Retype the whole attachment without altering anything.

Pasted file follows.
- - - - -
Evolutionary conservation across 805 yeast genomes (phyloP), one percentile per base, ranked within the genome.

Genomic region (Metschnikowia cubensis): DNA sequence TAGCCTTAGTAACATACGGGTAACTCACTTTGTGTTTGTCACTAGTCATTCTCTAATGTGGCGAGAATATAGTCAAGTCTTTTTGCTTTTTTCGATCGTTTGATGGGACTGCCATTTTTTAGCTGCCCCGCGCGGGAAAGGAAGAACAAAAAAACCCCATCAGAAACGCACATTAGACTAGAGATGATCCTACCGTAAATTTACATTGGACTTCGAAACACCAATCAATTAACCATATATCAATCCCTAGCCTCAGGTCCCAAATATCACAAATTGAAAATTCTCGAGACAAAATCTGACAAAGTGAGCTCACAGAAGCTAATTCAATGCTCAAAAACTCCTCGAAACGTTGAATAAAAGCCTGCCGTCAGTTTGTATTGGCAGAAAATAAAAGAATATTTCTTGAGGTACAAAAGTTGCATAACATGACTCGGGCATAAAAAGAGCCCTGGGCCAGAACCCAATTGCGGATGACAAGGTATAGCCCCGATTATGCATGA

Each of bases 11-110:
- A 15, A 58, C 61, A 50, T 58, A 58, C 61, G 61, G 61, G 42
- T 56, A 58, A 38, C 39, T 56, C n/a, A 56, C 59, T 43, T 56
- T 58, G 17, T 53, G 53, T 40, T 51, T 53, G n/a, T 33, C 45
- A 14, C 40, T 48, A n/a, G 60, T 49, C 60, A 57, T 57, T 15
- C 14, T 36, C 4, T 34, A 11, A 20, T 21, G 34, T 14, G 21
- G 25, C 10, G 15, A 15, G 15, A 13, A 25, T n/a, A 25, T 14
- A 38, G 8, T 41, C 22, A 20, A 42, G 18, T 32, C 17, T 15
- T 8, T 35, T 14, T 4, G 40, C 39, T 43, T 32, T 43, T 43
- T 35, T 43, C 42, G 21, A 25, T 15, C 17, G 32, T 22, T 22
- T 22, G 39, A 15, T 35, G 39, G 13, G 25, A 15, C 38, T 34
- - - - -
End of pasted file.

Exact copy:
Evolutionary conservation across 805 yeast genomes (phyloP), one percentile per base, ranked within the genome.

Genomic region (Metschnikowia cubensis): DNA sequence TAGCCTTAGTAACATACGGGTAACTCACTTTGTGTTTGTCACTAGTCATTCTCTAATGTGGCGAGAATATAGTCAAGTCTTTTTGCTTTTTTCGATCGTTTGATGGGACTGCCATTTTTTAGCTGCCCCGCGCGGGAAAGGAAGAACAAAAAAACCCCATCAGAAACGCACATTAGACTAGAGATGATCCTACCGTAAATTTACATTGGACTTCGAAACACCAATCAATTAACCATATATCAATCCCTAGCCTCAGGTCCCAAATATCACAAATTGAAAATTCTCGAGACAAAATCTGACAAAGTGAGCTCACAGAAGCTAATTCAATGCTCAAAAACTCCTCGAAACGTTGAATAAAAGCCTGCCGTCAGTTTGTATTGGCAGAAAATAAAAGAATATTTCTTGAGGTACAAAAGTTGCATAACATGACTCGGGCATAAAAAGAGCCCTGGGCCAGAACCCAATTGCGGATGACAAGGTATAGCCCCGATTATGCATGA

Each of bases 11-110:
- A 15, A 58, C 61, A 50, T 58, A 58, C 61, G 61, G 61, G 42
- T 56, A 58, A 38, C 39, T 56, C n/a, A 56, C 59, T 43, T 56
- T 58, G 17, T 53, G 53, T 40, T 51, T 53, G n/a, T 33, C 45
- A 14, C 40, T 48, A n/a, G 60, T 49, C 60, A 57, T 57, T 15
- C 14, T 36, C 4, T 34, A 11, A 20, T 21, G 34, T 14, G 21
- G 25, C 10, G 15, A 15, G 15, A 13, A 25, T n/a, A 25, T 14
- A 38, G 8, T 41, C 22, A 20, A 42, G 18, T 32, C 17, T 15
- T 8, T 35, T 14, T 4, G 40, C 39, T 43, T 32, T 43, T 43
- T 35, T 43, C 42, G 21, A 25, T 15, C 17, G 32, T 22, T 22
- T 22, G 39, A 15, T 35, G 39, G 13, G 25, A 15, C 38, T 34